Prime Minister Narendra Modi launched the ‘Make in India’ movement on 25 September 2014. The goal was to encourage the corporate houses to set up production in India and for the citizens to use the products that are made in India. The movement has paid off with improving the state of economic affairs significantly.
With the masses showing desire towards using more swadeshi products, the brands are using local icons, languages and culture for advertising to attract more audience. This has caused many international brands to be misconstrued for Indian. These are 10 brands that are mistaken for having Indian origins.
“Iodex maliye kaam pe chaliye!”
The tagline had caught on so much that the balm is included in the home remedies suggested by Indian grandmothers. This has led many to believe that it is an Indian brand. However, the product is owned by GSK Consumer, a UK based FMCG company.
“Eno kaam kare sirf 6 second me”
The catchy tagline has caught on to the majority of the country. Eno soda is the first thing that is used by many Indian households to deal with acidity and stomach issues. The brand has been in the country for a very long time and has embraced the culture by coming up with different flavours to appease the Indian taste palette. The product, however, is owned by GlaxoSmithKline which is a UK based company.
3. Star TV
Star TV has launched many top Indian TV serials which have dominated the prime time slots in India for the last decade. The Saas- Bahu sagas of Indian families have drawn viewers by the millions which is one of the reasons for giving it a feel of Indianness. Star TV is owned by 21st Century Fox which is US-based conglomerate. The channel was originally supposed to air popular American shows in India but they ended up launching local shows which became highly successful.
The ’80s and 90’s kids wrote all their exams using 045 Reynolds ball pen. It was a classic pen loved by children and adults alike. The campaign by Sachin Tendulkar gave it unparalleled visibility and it was the best selling pen a few decades ago. The brand has faded but people still think it is an Indian brand whereas the routes of the brand are completely American where it was started in 1945 that explains the ‘045’ pen.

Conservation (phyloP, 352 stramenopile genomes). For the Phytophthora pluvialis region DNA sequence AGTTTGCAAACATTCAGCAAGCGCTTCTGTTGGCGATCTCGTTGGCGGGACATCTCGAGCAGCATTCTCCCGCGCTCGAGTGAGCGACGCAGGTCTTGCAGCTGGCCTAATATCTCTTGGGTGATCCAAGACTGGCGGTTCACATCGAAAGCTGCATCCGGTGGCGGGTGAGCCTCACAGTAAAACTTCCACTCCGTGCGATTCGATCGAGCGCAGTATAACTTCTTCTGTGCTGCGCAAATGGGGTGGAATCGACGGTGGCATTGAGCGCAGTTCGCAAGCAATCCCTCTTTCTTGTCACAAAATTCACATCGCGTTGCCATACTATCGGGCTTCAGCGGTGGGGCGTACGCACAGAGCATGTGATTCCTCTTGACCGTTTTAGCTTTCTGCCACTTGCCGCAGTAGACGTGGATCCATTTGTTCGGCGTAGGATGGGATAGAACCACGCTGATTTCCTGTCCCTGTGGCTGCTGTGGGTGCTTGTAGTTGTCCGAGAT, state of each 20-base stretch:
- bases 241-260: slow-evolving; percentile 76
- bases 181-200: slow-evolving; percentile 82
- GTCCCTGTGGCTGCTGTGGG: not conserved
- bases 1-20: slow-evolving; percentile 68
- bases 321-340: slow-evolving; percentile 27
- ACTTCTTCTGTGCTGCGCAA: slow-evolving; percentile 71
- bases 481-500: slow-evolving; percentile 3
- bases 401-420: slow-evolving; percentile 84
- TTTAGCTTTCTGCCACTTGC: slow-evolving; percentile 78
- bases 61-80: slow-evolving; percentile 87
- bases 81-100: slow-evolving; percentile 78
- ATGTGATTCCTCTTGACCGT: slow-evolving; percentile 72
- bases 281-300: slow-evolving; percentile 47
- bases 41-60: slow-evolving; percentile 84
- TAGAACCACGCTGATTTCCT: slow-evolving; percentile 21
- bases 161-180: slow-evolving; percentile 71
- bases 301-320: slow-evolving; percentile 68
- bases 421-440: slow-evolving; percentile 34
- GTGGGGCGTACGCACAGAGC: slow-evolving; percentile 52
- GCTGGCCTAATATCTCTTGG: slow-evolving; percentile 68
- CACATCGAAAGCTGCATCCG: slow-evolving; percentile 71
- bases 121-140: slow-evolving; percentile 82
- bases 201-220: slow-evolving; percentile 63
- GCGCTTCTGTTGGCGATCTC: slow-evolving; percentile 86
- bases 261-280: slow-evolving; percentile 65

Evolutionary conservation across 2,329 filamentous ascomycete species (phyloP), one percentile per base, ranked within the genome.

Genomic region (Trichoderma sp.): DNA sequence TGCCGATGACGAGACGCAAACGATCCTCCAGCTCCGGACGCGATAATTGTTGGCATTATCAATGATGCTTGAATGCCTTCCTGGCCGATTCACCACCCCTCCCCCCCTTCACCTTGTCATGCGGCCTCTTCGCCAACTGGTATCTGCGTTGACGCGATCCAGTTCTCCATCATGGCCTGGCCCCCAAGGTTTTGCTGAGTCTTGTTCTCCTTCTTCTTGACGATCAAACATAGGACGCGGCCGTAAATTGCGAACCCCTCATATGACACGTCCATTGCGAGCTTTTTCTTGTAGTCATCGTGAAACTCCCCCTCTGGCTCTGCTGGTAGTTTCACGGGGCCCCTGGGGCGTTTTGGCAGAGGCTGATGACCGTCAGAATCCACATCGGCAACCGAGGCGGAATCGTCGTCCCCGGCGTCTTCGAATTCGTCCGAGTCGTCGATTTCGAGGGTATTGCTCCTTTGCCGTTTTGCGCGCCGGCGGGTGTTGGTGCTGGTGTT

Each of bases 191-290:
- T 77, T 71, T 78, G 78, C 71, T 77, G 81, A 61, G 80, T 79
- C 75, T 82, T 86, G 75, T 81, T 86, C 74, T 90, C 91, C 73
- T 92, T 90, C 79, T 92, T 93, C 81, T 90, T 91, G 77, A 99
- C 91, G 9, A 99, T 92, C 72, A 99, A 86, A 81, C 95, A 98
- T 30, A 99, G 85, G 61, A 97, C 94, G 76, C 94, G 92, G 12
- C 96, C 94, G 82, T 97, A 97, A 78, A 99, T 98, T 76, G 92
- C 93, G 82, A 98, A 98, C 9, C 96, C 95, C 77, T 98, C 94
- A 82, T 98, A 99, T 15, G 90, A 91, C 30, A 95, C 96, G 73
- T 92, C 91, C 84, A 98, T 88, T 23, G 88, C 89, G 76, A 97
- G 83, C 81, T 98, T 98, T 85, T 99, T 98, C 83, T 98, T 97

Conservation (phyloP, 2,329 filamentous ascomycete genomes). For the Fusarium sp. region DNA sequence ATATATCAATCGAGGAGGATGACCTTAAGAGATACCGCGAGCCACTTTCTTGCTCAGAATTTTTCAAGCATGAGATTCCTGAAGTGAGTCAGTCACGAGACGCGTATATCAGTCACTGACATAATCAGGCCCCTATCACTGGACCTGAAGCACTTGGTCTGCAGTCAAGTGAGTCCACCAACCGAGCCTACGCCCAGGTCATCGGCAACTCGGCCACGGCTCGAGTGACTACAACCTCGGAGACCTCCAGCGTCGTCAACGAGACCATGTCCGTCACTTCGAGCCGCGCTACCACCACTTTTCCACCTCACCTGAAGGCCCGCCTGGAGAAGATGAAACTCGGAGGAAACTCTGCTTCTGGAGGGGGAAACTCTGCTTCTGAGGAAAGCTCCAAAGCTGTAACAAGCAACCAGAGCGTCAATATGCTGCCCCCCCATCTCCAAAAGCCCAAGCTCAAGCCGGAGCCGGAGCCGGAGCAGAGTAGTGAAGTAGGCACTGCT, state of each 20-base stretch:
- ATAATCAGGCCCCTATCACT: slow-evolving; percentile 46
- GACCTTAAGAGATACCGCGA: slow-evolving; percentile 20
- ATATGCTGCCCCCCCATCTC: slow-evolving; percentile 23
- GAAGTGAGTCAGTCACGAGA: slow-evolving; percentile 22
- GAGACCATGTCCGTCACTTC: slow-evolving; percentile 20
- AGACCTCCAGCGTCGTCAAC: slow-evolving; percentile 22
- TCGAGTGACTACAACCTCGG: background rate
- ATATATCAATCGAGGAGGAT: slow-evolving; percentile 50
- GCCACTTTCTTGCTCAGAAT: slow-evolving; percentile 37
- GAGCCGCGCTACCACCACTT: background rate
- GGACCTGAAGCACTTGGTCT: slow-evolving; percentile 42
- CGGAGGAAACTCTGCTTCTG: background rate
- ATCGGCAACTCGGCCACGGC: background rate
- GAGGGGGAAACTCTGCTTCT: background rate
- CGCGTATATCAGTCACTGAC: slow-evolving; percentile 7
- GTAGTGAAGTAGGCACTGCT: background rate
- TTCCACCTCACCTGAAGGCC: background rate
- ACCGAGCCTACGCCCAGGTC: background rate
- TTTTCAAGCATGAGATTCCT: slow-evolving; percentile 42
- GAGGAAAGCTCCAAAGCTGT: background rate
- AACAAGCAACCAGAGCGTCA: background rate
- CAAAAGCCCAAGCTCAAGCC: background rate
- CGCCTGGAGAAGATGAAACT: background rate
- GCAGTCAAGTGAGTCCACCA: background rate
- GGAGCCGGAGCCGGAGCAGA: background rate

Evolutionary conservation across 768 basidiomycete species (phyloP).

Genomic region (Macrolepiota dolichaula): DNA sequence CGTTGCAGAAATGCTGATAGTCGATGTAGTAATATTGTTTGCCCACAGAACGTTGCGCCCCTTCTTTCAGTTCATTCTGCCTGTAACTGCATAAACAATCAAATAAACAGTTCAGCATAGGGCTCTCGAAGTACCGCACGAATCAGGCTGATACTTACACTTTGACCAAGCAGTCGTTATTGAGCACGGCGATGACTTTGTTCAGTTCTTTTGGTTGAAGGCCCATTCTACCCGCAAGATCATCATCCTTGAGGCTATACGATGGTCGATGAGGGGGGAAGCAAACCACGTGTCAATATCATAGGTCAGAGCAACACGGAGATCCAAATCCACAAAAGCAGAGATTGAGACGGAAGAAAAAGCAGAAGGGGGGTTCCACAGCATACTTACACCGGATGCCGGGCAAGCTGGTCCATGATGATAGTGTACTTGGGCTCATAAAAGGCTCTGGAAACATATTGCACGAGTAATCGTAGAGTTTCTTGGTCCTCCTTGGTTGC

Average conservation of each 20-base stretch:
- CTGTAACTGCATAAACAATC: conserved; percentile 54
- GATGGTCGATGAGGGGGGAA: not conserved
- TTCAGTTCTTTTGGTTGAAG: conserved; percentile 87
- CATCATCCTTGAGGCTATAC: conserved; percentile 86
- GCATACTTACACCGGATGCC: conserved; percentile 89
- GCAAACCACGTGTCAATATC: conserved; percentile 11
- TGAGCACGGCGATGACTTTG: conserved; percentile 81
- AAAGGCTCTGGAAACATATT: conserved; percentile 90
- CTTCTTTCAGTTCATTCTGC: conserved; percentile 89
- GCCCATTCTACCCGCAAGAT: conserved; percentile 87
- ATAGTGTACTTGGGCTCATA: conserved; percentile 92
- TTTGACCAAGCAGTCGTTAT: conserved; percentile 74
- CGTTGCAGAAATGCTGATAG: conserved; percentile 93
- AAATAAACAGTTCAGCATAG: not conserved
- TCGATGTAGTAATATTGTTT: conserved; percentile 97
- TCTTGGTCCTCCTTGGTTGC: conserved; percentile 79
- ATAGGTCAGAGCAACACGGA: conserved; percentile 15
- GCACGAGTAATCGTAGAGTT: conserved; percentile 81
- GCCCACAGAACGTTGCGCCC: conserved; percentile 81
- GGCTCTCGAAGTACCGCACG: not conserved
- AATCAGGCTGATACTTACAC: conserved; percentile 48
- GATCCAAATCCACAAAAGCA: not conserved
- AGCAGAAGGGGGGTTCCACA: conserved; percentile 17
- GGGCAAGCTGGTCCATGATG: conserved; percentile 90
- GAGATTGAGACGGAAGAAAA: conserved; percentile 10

5. Bata Footwear
Bata is eponymous for classic durable Indian footwear. For most Indian children, their first school shoes are Bata shoes. Somehow the name also sounds Indian. It was in fact founded by Tomas Bata in 1894 and has its headquarters in Switzerland. It has a retail presence in more than 70 countries. The company is a true example of ‘Think Global, Act Local’.
‘Lifebuoy hai jahan tandurusti hai wahan’ is one of the most famous jingles in the Indian Advertising Arena. Lifebuoy was the highest-selling soap in India by a distance for a very long time and their marketing campaigns established them as an Indian brand. The brand was actually launched by Procter & Gamble and landed on Indian shores in 1895. Generations of Indians have been using this soap without knowing about its American origins.
The classic white Colgate toothpaste is present in every Indian household. For the older citizens of the country, Colgate is often synonymous to toothpaste. It has a monopoly in the Indian toothpaste market. The white toothpaste vis-a-vis the fancy variants by other companies made people think that this is a heritage Indian brand. Colgate was launched in the US in 1873 and has been in India for more than 100 years.
Maggi has been more than just a food form in India. It has been a go-to meal for all students or office goers who live away from families, can’t cook and can’t afford to eat out every day. The two minutes noodles bowl has held the country under its spell for years. The monopoly of this fast food is so strong, that several other products have been launched in the Indian market to compete with this, but none of them has been so successful. There was a ban placed on this product by the government as the lead amounts were found higher than permitted standards. However, the brand image didn’t suffer as much as it should have and got its first position back soon after the product was launched. The product was designed for India but is owned by Nestle which is a Switzerland based company.
9. Tatra trucks
Tatra trucks are widely used in the Indian military establishment. Their use in the military combined with the similarity with India’s most trusted brand and largest selling truck company, Tata, created a perception that it is an Indian brand. Tatra is a Czech vehicle manufacturer. The company was founded in 1850 as Schustala & Company.
10. Vicks Vaporub
Do you have a cough and cold? Rub Vicks and you will be good to go. This brand has been helping Indians with their runny noses since 1964. The brand is so dominant that all vaporubs or balms are called Vicks. Vicks rules the Indian market. It was invented in the United States in 1890 and the brand was acquired by Procter & Gamble in 1985.
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The CSR Journal Team